Published 22nd January 2019
20 months post-Grenfell and housing is under the microscope more than ever before.
Last year, the London mayor, Sadiq Khan, published his London Housing Strategy, setting out a new approach to tackling the capital’s housing crisis. Top of the agenda is an online database that names and shames unscrupulous landlords and letting agents.
All 33 London local authorities have signed up and are submitting the details of prosecutions to the portal; an online tool that empowers Londoners to check up on convicted landlords and agents in the capital.
Local Authorities now have the power to manage the standards of their stock in their boroughs, however this has created huge variation in regulation between and even within councils causing large admin burdens for landlords and agents.
As it stands, there are 541 licensing schemes nationwide running across 393 local authorities. Moreover, property licensing is in a constant state of flux with a further 31 schemes in consultation or awaiting approval with expected launch in 2019, meaning a new scheme launched every 10 days on average. Step forward Kamma (formerly GetRentr), a PropTech company that has built a platform to simplify this increasingly complex and fragmented regulatory system. As the UK’s Property Licensing architecture becomes increasingly dynamic and fragmented, the frequency of new consultations, amendments, expiries and implementations is rapidly increasing. Kamma leverages AI, data and tech to automatically track and aggregate each one into a UK-wide database.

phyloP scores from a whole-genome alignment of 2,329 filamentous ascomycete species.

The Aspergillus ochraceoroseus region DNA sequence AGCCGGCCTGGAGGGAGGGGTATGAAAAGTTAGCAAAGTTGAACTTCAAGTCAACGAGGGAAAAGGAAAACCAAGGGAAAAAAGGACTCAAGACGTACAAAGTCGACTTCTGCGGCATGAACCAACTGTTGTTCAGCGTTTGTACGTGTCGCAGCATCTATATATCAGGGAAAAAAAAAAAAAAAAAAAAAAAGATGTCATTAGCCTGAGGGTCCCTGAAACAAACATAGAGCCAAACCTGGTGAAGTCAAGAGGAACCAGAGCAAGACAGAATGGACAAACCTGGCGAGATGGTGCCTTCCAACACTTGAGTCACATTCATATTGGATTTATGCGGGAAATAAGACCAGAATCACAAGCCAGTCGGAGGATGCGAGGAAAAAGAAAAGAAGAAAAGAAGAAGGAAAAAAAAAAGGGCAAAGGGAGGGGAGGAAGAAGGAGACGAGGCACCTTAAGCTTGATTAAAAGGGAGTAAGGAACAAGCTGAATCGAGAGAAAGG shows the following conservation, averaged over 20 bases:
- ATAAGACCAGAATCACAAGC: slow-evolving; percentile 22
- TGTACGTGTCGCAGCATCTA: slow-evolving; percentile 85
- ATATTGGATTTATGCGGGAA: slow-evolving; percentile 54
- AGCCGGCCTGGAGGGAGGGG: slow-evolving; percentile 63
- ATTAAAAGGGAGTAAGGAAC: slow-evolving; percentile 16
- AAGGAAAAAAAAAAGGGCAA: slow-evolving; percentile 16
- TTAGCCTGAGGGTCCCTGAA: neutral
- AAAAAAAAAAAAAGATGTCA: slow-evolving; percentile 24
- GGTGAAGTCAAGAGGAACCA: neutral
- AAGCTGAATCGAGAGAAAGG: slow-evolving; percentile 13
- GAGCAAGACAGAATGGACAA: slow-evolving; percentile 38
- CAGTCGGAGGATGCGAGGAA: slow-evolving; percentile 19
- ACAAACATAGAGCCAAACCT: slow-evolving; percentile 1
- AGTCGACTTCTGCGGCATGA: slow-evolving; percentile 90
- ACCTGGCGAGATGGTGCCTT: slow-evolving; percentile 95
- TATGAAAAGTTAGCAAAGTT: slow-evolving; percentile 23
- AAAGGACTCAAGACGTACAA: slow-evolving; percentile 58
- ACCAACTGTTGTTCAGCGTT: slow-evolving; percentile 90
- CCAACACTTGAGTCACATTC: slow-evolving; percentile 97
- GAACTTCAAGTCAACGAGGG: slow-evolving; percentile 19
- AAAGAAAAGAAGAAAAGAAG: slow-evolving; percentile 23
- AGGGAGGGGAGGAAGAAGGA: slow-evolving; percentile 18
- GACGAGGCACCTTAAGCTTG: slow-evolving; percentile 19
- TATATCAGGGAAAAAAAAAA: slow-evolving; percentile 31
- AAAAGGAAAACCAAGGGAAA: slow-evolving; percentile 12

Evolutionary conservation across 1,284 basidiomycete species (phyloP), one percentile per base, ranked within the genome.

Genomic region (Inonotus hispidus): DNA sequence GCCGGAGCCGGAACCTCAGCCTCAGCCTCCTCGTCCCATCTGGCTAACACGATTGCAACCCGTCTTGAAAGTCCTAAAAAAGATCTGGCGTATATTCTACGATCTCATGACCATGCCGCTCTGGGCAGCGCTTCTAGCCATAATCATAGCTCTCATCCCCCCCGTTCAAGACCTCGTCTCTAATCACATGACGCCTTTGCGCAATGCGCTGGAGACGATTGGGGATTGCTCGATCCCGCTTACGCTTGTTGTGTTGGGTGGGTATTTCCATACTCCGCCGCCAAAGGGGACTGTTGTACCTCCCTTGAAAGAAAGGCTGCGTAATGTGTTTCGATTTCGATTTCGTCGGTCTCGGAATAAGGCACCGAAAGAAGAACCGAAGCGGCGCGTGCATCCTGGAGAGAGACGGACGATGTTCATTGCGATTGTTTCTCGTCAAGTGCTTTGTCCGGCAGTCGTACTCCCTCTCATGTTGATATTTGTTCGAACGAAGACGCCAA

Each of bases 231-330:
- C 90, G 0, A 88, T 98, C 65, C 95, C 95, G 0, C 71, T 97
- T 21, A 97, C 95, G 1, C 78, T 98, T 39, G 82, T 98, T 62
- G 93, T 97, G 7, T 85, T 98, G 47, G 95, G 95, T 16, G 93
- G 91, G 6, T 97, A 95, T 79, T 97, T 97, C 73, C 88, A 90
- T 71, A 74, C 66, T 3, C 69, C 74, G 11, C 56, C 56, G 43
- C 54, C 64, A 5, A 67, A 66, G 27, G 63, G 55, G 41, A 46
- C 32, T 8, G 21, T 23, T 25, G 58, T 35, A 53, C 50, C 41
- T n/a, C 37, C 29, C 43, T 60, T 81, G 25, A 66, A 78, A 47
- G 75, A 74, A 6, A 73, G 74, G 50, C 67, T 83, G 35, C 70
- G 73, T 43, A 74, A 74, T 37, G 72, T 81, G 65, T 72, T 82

Kamma’s innovative data platform puts agents and landlords back in control, automatically and continually reconciling their portfolios with the UK’s Property Licensing framework, immediately notifying them of changing regulations that impact their properties.
In England, a property becomes a House in Multiple Occupation (HMO) when 3 people, at least 2 of which are unrelated, share a home. With a few exceptions, landlords will require a licence when HMOs have 5 or more people living there. Here’s the regulation predicament in simple terms, highlighting the need for Kamma:
The Selective Licensing guide for local authorities sets out intentions to make the private rented sector ‘strong, healthy and vibrant’. Moreover it is helping to set accomodation standards to ensure security, stability and decency. Local Authorities have powers to introduce Selective Licensing on properties in areas where there are problems that need addressing such as low housing demand or increased anti-social behaviour. The benchmarks used and enforcement of such schemes varies by council.
The National Landlords Association explains what is required to introduce an Additional HMO Licensing scheme. It requires a ten week consultation with residents and landlords and is introduced to properties local authorities can demonstrate … ’significant management issues and poor property condition that need addressing within a designated area…’. The outcome of additional schemes again is subject to each council and property in case, and will vary nationally.